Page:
A waste and recycling management plan (WRMP) has been introduced to manage the collection, storage, treatment and disposal of all waste and meet a 57% recycling goal, which will ultimately result in diverting up to 80% of waste away from landfill. This also impacts shop tenancy, where an agreement requires compliance with the centre’s waste philosophy, and is particularly pertinent to those revamping their outlets.
Water efficiency has also been given priority, as has air quality and lighting. In limiting municipal water consumption, the introduction of a rainwater harvesting system, low-flow sanitary fittings, and metering of the major water uses for continuous monitoring have been fitted. Further, potable water consumption in the phased section was also reduced by some 70% in comparison to a conventional building of this type.
With more feet entering the building given the addition of 200 shops to the existing 300, comfort of people is a further imperative and even though shoppers may not realise it, the quality of fresh air at the Menlyn Shopping Centre exceeds the South African Bureau of Standards (SABS) regulatory fresh air requirements by 150%, which, aside from health benefits, also means additional safeguarding against any indoor air pollution.
As with many green solutions, energy efficiency is crucial – particularly on a project of this size – and with an energy consumption requirement reduction of 50%, as stipulated by SANS204, the installation of an energy-efficient heating, ventilating and air-conditioning (HVAC) system was required.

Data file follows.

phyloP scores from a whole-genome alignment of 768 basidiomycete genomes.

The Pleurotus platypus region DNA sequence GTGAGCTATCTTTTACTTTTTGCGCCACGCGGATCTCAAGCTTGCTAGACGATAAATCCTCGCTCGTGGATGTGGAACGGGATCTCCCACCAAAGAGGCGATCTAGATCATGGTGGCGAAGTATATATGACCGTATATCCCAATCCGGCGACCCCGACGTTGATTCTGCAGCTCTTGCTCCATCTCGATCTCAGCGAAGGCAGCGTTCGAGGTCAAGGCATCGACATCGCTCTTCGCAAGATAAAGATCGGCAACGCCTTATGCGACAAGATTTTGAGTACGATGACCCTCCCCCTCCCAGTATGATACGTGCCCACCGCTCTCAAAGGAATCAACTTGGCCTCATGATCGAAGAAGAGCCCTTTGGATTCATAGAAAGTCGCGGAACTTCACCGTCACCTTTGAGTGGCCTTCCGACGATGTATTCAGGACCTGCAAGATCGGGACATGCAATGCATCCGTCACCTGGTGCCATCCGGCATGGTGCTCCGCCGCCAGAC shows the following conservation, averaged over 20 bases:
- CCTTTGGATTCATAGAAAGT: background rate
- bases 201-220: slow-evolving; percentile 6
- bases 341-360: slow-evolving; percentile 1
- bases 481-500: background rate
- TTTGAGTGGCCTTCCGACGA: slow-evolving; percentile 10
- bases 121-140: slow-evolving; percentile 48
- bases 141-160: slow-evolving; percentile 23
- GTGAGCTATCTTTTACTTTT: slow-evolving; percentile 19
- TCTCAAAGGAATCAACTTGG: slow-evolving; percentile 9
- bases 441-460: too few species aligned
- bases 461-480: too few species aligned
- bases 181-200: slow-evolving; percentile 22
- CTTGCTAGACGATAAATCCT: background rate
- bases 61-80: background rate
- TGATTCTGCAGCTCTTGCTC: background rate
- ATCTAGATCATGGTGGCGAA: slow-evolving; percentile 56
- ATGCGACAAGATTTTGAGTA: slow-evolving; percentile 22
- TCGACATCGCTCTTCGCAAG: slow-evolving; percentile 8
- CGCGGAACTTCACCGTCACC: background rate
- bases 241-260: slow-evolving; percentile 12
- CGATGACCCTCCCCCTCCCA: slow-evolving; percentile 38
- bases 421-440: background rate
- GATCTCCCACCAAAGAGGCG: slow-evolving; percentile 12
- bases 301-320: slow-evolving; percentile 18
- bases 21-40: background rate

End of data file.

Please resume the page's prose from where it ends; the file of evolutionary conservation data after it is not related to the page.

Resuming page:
Charles Starbuck, facilities manager of Menlyn Shopping Centre, with experience of running the existing established part of the centre, says it is somewhat easier to stand back and focus on how green implementation and related technology would enhance the new build. It became very apparent that building green still needed to focus on functionality and reliability in order to maintain the future upkeep of the development for the next ten to 15 years.
“The challenge in implementing sustainability initiatives, however, requires huge capital injection, especially where it is a retrofit. As a result it is a difficult and expensive choice to make, and its success requires us to continuously educate tenants and the public about the sustainable efforts we introduce.”
While it may have been working to budget, fortunately Pareto did see the value of a facilities managers’ input and included the facilities team early in the original design phase. Starbuck makes a pertinent point when he says such knowledge, gained from day-to-day involvement and experience, guides the implementation of green facility interventions and provides valuable advice on cost-effectiveness of such interventions.
The ripple effect
“All our sustainability expectations are being met, particularly as the new facilities are easier to maintain and manage, and will not impact on the overall customer experience. The fact that they are also cost-effective is a bonus,” Starbuck says.
One of the best endorsements of the Green Star efforts comes from existing and new tenants gradually introducing and implementing their own green initiatives as they revamp or design their stores. The Menlyn Shopping Centre has also included some imperatives that must be complied with in terms of tenancy agreements, such as the previously mentioned waste handing during store upgrades.
By Kerry Dimmer
See earthworks Issue 33, August-September 2016 for the full feature.